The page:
Table 5: Results on the attribute prediction task (mean reciprocal rank; from 0 (worst) to 1 (best)). The number of considered test items and candidate values, respectively, are given in the parentheses. For gender, we used (wo)man and (s)he as word cues for the values (fe)male.

b.1 Details of the dataset

We performed a two-step procedure to extract all the available data for the SemEval characters. First, using simple word overlap, we automatically mapped the  SemEval names to the characters in the database. In a second, manual step, we corrected these mappings and added links that were not found automatically due to name alternatives, ambiguities or misspellings (e.g., SemEval Dana was mapped to Dana Keystone, and Janitor to The Zoo Employee). In total, we found  SemEval entities in Friends Central, and we extracted their attributes (gender and job) and their mutual relationships (relatives).

b.2 Alternative setup

We use the same models, i.e. EntLib and EntNet trained on Experiment 1, and (without further training) extract representations for the entities from them. The former are directly obtained from the entity embedding  of each model.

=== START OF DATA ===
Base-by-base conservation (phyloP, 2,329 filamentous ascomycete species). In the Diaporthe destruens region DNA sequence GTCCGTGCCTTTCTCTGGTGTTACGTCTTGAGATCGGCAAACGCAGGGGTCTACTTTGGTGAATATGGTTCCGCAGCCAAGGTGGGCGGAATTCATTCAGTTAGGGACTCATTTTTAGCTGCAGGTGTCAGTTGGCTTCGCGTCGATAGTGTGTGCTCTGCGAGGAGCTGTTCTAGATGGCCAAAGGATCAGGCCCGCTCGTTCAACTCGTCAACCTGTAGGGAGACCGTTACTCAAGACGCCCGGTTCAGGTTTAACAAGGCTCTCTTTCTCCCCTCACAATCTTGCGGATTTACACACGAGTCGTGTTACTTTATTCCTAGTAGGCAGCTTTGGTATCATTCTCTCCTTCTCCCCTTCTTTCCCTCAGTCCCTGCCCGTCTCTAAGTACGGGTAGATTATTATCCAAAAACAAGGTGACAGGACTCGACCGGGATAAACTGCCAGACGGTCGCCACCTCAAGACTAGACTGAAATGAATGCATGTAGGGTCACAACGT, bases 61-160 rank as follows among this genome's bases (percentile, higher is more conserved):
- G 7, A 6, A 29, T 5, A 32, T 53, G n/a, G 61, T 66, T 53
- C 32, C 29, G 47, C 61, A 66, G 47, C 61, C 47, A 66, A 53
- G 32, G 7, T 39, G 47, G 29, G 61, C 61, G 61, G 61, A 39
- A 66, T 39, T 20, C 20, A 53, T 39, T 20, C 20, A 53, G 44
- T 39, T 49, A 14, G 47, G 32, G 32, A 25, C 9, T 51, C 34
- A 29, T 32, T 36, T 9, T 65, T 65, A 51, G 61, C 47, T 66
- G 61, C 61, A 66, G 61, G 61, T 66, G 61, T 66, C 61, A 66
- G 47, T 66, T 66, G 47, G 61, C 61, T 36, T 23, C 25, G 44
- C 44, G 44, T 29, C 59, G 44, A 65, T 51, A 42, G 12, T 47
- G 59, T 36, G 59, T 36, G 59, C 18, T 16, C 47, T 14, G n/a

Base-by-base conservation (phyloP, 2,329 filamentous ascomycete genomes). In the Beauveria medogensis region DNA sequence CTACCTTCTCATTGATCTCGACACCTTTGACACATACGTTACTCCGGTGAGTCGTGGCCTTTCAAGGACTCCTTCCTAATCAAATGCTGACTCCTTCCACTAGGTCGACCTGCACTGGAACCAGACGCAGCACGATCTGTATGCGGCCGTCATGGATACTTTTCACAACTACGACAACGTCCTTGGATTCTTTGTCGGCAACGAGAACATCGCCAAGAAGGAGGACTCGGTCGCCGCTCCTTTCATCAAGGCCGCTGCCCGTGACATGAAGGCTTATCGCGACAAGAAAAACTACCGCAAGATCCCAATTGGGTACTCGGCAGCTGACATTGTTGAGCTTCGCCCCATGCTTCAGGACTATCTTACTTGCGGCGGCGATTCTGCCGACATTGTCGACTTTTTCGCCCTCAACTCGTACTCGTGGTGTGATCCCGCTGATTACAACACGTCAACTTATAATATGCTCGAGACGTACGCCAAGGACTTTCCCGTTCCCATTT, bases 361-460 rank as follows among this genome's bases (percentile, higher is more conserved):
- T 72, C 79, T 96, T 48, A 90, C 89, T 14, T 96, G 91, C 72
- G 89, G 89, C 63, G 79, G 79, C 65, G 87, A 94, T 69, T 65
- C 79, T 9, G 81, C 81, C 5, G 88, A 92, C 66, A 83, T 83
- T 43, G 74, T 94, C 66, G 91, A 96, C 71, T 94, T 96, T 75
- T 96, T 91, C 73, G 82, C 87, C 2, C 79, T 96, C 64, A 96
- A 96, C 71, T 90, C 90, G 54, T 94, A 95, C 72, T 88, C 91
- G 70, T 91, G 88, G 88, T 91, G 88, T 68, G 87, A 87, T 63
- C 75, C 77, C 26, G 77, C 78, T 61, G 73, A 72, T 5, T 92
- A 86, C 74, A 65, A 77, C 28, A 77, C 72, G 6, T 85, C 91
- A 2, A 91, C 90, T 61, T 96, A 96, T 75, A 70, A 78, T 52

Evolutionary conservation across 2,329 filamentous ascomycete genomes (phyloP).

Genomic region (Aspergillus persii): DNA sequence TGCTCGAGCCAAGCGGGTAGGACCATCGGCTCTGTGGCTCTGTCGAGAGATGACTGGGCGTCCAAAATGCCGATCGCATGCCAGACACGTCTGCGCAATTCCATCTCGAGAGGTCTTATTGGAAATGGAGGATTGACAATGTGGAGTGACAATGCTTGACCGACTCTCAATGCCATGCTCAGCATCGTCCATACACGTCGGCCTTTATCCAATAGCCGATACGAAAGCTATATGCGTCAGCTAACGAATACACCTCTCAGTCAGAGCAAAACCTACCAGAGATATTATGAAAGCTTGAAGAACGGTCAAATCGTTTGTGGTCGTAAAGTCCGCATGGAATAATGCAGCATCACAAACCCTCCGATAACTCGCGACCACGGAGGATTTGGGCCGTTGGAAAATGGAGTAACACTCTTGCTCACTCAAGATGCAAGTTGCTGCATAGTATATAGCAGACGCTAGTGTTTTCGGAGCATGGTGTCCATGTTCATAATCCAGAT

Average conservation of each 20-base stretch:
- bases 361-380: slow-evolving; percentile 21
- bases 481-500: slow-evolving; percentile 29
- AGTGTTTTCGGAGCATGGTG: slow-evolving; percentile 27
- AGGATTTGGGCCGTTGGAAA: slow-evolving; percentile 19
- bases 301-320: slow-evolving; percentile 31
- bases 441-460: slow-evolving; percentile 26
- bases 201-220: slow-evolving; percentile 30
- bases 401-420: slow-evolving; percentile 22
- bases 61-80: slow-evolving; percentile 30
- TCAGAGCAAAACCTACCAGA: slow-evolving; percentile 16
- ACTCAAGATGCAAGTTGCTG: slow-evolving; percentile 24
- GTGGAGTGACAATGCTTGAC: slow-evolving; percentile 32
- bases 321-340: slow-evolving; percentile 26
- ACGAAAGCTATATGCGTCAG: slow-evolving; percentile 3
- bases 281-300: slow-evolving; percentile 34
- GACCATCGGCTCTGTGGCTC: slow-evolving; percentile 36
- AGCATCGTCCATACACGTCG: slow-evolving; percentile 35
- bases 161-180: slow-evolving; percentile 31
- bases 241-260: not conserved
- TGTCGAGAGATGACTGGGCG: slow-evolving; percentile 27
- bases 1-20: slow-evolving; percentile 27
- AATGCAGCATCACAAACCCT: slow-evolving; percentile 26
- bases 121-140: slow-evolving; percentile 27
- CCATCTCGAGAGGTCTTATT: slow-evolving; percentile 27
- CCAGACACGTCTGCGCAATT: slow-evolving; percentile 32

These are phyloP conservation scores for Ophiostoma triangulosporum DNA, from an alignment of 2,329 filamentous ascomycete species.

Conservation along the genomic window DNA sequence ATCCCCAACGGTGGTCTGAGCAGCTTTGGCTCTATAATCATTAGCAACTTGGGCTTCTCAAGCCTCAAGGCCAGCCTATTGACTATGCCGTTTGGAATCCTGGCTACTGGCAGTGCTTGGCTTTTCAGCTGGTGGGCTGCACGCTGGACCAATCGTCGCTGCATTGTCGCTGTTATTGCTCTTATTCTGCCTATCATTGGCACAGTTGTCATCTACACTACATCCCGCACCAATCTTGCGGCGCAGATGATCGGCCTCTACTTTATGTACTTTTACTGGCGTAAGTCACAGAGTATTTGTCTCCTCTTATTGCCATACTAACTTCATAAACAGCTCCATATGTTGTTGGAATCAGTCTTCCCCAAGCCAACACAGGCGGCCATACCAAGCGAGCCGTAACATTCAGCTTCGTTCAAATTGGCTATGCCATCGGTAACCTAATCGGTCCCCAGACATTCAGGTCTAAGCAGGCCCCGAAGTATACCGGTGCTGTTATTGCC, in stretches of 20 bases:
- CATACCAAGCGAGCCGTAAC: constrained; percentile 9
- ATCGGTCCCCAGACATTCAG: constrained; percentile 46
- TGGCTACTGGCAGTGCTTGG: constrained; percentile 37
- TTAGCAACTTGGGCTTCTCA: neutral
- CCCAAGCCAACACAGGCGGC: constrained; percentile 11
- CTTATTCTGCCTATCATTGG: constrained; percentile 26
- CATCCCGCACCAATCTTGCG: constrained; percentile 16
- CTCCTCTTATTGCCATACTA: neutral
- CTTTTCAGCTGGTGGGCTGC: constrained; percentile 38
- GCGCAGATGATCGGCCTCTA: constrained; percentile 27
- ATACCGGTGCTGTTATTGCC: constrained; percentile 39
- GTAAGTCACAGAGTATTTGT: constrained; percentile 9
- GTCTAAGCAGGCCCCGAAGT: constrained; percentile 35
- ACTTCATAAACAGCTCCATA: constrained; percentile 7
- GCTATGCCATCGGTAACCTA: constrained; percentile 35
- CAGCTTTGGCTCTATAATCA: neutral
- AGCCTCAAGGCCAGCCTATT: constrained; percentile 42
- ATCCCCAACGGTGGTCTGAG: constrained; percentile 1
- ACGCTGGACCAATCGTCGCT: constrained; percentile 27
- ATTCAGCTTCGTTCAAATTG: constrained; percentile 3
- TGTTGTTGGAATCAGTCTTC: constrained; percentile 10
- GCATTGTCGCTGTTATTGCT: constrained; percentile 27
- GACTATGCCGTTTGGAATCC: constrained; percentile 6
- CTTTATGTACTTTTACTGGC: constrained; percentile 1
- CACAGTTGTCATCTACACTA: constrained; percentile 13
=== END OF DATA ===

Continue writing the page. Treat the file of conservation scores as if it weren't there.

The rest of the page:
In the attribute prediction task, we are given an attribute (e.g., gender), and all its possible values   (e.g.,  {woman, man }). We formulate the task as, given a character (e.g., Rachel), producing a ranking of the possible values in descending order of their similarity to the character, where similarity is computed by measuring the cosine of the angle between their respective vector representations in the entity space. We obtain representations of attributes values, in the same space as the entities, by inputting each attribute value as a separate utterance to the models, and extracting the corresponding entity query (). Since the models also expect a speaker for each utterance, we set it to either all entities, main entities, a random entity, or no entity (i.e., speaker embedding with zero in all units), and report the best results.

We evaluate the rankings produced for both tasks in terms of mean reciprocal rank Craswell (2009), scoring from 0 to 1 (from worst to best) the position of the target labels in the ranking. The two first columns Table 5 presents the results. Our models generally perform poorly on the tasks, though outperforming a random baseline. Even in the case of an attribute like gender, which is crucial for the resolution of third person pronouns, the models’ results are still very close to that of the random baseline.